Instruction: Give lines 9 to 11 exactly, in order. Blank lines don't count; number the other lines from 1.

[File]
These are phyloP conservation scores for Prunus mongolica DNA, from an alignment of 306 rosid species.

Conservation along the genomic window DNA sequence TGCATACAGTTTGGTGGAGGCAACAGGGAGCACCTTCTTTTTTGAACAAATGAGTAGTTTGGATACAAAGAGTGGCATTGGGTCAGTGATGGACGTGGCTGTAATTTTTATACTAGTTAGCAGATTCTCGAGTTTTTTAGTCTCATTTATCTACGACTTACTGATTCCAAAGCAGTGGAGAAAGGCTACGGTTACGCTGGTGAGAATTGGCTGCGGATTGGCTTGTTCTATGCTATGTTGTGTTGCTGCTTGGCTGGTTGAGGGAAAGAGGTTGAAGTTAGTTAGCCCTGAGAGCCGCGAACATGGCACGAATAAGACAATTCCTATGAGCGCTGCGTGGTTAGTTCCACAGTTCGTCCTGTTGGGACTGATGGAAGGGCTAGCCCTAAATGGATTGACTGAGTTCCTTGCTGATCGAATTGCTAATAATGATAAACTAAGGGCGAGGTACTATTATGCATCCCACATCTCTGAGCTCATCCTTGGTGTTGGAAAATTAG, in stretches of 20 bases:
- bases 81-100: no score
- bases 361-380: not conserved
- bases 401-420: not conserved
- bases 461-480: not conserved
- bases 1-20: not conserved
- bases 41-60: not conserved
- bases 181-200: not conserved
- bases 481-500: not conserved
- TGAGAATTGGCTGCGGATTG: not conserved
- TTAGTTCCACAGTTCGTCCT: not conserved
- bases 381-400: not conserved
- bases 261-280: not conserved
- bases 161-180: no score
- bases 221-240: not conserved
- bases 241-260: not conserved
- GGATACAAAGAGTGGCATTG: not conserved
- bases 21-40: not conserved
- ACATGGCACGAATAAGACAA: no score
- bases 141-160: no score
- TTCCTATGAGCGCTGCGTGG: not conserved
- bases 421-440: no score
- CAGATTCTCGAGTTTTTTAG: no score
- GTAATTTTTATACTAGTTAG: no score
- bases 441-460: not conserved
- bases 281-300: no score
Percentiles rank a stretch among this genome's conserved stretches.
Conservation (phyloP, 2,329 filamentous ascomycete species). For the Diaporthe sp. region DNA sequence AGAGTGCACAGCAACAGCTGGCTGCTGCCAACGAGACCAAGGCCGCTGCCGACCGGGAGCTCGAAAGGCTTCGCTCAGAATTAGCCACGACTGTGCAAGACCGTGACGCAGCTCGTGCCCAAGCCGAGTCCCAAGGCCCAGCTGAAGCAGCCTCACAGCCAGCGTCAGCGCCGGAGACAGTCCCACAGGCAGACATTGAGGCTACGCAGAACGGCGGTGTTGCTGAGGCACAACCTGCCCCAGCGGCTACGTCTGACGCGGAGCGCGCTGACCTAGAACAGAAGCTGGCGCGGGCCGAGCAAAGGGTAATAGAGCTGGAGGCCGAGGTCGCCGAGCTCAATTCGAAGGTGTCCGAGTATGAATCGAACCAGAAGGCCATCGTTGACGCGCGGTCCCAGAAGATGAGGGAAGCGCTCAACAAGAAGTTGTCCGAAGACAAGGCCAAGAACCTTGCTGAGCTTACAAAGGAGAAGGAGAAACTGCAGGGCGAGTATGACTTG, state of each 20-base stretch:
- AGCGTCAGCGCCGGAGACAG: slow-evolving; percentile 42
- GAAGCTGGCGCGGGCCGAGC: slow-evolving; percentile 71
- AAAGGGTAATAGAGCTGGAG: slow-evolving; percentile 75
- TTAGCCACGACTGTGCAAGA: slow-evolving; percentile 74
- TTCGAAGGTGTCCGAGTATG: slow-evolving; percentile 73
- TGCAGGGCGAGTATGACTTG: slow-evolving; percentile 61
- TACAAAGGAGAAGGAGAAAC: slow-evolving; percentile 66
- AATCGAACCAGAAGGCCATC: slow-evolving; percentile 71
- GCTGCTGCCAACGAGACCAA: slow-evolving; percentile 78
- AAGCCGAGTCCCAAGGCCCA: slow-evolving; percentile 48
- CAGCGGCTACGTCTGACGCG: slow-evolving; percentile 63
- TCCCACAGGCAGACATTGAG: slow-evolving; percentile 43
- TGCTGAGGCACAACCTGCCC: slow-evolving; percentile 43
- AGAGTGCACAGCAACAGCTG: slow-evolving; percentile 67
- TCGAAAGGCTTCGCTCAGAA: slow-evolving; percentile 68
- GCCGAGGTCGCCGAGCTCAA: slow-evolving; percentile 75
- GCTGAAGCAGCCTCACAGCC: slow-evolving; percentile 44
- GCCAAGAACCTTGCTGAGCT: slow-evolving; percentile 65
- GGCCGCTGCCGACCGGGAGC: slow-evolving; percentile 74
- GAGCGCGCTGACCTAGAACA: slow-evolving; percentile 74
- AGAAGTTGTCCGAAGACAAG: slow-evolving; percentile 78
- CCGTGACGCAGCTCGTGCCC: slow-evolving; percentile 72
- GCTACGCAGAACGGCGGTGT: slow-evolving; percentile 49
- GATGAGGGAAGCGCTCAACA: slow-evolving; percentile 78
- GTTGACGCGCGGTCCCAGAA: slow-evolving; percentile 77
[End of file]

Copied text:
- bases 181-200: not conserved
- bases 481-500: not conserved
- TGAGAATTGGCTGCGGATTG: not conserved